Both chambers have completed their legislative business for the week and will reconvene on Monday. Lawmakers are hoping that next week will be the last before a two-week recess for Easter, but the looming deadline to fund the government by Apr. 28 and an anticipated floor vote on Neil Gorsuch’s nomination to the Supreme Court could keep Members around Washington beyond next Friday.
An Obama-era rule to keep federal family-planning money flowing to Planned Parenthood is the latest target of Republicans in Congress who seek to bar the abortion provider from receiving government funds. As Congress runs short on legislative days before the April 28 deadline to avoid a government shutdown – during which funding for Planned Parenthood is anticipated to be a key sticking point – the Senate will look to send President Trump a House-passed measure (H.J.Res.43) that would (again) allow states to deny public-health grants to providers because they perform abortions. The Obama administration issued the regulation in response to moves by Republican-controlled states to restrict federal grants to Planned Parenthood. The Senate plans to vote on a motion to proceed to the measure, which would be followed by as many as 10 hours of debate and a passage vote.
Following up on an executive order signed by President Trump yesterday, the House will consider a bill (H.R. 1430) today curtailing the Environmental Protection Agency’s (EPA) ability to promulgate regulations without justifying those regulations through publicly published research. While yesterday’s executive order rolled back EPA rules published during the Obama Administration designed to limit carbon emissions, the bill under consideration today would take a broader approach by requiring the EPA to use “the best available science” and to specifically identify the data used to create the regulation. Democrats have opposed the bill as a measure that would cripple the environmental watchdog.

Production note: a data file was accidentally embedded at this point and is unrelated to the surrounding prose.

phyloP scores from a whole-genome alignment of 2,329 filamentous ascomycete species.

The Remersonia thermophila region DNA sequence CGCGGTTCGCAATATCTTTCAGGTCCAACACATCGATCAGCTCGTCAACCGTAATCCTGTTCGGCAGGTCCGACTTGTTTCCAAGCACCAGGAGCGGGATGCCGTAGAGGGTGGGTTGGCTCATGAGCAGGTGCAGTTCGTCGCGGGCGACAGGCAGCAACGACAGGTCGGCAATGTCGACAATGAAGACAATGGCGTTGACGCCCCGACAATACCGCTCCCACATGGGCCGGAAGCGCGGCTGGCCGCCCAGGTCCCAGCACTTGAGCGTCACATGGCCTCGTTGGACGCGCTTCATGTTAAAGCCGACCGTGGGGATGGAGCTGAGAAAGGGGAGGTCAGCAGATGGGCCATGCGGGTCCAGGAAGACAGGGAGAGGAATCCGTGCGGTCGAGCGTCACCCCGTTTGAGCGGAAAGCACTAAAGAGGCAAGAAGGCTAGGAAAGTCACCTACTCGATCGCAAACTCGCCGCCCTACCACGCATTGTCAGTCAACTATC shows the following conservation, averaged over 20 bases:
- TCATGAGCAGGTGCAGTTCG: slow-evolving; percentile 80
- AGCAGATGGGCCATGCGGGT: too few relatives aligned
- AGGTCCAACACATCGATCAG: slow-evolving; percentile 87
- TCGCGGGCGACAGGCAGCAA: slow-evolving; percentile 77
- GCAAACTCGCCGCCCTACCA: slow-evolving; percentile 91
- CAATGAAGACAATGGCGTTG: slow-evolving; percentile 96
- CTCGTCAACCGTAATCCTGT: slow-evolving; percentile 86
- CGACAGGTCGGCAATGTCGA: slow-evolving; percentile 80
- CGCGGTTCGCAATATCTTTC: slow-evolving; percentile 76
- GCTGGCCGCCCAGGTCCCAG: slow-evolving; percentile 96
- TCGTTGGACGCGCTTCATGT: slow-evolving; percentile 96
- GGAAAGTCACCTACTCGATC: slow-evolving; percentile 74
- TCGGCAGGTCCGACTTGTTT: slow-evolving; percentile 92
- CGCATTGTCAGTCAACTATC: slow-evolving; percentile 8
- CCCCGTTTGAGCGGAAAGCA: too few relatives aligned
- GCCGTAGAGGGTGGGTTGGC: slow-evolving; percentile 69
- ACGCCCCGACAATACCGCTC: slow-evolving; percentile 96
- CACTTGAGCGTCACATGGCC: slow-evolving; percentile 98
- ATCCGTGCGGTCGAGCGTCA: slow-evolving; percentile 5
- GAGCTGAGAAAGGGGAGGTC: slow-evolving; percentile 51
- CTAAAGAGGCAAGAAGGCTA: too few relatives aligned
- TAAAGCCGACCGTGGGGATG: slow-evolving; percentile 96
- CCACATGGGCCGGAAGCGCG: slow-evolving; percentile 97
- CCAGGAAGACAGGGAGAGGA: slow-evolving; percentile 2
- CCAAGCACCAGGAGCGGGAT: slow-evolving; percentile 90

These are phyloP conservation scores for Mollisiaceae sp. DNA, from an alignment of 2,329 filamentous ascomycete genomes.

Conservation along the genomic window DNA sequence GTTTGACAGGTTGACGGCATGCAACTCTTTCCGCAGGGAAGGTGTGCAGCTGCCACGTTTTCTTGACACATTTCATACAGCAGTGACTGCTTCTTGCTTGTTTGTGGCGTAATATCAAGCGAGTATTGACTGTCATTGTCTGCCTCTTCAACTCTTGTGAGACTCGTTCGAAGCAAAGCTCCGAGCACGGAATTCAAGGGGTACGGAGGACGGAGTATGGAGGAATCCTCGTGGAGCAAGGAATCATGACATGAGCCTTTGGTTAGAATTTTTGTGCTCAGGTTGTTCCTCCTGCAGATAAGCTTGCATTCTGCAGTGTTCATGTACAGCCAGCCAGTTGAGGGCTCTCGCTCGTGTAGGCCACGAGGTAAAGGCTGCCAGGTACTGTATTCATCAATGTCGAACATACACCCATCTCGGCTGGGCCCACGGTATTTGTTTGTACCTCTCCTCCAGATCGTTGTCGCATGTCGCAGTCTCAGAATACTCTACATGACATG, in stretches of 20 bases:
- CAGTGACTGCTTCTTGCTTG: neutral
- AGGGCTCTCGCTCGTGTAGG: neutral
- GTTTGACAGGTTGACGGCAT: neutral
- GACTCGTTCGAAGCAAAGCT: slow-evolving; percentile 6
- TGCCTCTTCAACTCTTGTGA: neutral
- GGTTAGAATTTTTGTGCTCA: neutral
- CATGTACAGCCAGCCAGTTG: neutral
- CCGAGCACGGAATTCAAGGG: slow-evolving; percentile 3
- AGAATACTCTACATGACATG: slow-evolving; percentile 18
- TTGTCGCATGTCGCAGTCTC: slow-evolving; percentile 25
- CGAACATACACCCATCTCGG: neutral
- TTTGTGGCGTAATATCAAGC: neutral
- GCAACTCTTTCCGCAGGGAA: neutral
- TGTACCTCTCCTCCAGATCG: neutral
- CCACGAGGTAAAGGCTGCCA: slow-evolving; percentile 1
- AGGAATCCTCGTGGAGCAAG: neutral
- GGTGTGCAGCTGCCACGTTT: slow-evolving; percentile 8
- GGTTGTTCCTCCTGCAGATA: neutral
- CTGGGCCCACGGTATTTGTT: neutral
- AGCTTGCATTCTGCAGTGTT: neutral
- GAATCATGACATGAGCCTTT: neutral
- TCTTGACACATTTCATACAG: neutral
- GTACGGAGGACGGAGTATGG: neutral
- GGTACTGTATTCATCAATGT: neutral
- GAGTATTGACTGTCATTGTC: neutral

The dust will continue to settle in Congress as lawmakers slide back into regular business following last week’s excitement. House lawmakers will consider a Senate-passed resolution (S.J. Res. 34) today that would undo privacy rules for internet service providers enacted under the Federal Communications Commission (FCC) last year. Specifically, the rules require providers to receive an “opt-in” commitment from consumers before sharing their information with other companies for marketing purposes. Internet rights advocates fear that the resolution would undermine consumer privacy and encourage the selling of their information, while proponents say that the rules would confuse internet users and limit a vital source of revenue for providers. The resolution was passed on a 50-48 party-line vote in the Senate, meaning that House passage today would send the resolution to the president’s desk for enactment.
Today, Thorn Run’s Billy Wynne published a post on the Health Affairs blog gleaning lessons from the demise of American Health Care Act and envisioning steps forward.
The blog post challenges the narrative of inevitability on repeal and replacement of the Affordable Care Act (ACA), considers the essential role of stakeholders, looks at the ACA’s original incorporation of some conservative ideas, and highlights how the locus of control is gravitating to Secretary Tom Price and the Department of Health and Human Services’ regulatory authority. Finally, the post suggests possible bipartisan approaches — both legislative and regulatory — that could chart a path forward on health policy.